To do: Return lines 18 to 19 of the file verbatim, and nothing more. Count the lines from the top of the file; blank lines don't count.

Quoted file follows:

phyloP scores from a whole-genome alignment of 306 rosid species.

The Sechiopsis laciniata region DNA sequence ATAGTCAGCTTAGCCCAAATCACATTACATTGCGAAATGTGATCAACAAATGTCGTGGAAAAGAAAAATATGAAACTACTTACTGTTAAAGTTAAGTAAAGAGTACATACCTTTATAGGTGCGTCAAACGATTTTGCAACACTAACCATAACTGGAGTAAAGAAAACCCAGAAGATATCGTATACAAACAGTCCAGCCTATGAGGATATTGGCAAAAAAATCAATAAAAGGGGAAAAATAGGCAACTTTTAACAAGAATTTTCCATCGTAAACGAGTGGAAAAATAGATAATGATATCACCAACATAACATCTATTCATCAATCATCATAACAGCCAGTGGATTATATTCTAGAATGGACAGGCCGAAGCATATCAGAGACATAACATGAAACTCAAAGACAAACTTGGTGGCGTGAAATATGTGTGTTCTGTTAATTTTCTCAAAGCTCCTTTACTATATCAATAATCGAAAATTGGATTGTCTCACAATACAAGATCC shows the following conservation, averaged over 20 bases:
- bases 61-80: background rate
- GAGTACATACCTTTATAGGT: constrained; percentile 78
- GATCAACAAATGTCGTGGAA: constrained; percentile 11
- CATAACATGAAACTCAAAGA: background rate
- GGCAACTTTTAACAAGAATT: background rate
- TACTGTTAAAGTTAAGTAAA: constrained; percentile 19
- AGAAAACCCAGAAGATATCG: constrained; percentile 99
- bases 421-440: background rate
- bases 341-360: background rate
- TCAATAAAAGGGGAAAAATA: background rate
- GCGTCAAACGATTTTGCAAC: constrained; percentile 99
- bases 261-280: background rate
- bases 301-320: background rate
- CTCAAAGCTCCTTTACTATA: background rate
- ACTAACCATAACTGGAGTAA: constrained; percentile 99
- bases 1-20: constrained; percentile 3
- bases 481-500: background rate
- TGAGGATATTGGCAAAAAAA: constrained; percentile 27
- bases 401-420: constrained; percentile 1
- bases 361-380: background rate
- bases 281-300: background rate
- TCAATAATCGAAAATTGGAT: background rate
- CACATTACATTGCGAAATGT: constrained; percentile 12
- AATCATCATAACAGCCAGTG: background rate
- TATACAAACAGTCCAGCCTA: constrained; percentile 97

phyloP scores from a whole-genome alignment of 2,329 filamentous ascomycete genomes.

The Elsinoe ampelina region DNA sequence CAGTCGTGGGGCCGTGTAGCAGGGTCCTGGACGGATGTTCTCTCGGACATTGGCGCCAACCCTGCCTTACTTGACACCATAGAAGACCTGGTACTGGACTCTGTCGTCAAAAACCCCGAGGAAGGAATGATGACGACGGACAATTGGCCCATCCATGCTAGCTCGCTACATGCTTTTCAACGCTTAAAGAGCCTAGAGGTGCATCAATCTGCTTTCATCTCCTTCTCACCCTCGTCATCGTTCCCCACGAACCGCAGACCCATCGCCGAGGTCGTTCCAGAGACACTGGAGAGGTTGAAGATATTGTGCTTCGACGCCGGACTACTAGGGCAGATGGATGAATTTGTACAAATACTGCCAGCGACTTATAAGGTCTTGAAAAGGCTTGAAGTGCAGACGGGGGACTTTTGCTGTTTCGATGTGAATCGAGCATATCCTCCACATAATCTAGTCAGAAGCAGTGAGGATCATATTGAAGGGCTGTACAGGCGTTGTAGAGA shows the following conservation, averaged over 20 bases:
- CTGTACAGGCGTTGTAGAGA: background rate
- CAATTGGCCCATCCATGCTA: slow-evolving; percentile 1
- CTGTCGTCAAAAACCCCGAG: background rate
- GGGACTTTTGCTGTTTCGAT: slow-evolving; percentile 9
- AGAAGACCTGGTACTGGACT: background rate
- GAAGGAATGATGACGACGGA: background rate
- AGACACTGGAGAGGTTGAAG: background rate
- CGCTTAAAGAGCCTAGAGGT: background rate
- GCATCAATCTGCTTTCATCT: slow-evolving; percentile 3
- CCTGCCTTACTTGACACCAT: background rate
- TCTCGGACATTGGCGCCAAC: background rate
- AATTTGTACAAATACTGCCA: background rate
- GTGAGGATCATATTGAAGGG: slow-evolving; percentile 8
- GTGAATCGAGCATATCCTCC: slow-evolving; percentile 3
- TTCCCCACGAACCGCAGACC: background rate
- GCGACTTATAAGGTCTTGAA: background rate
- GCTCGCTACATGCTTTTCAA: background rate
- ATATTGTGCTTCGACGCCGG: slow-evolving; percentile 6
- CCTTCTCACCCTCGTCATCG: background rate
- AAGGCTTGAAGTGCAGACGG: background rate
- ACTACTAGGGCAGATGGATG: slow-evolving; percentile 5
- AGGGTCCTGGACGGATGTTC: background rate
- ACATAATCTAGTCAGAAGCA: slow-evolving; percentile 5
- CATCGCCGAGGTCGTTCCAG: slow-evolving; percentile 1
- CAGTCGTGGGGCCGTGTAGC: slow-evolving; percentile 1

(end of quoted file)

- bases 1-20: constrained; percentile 3
- bases 481-500: background rate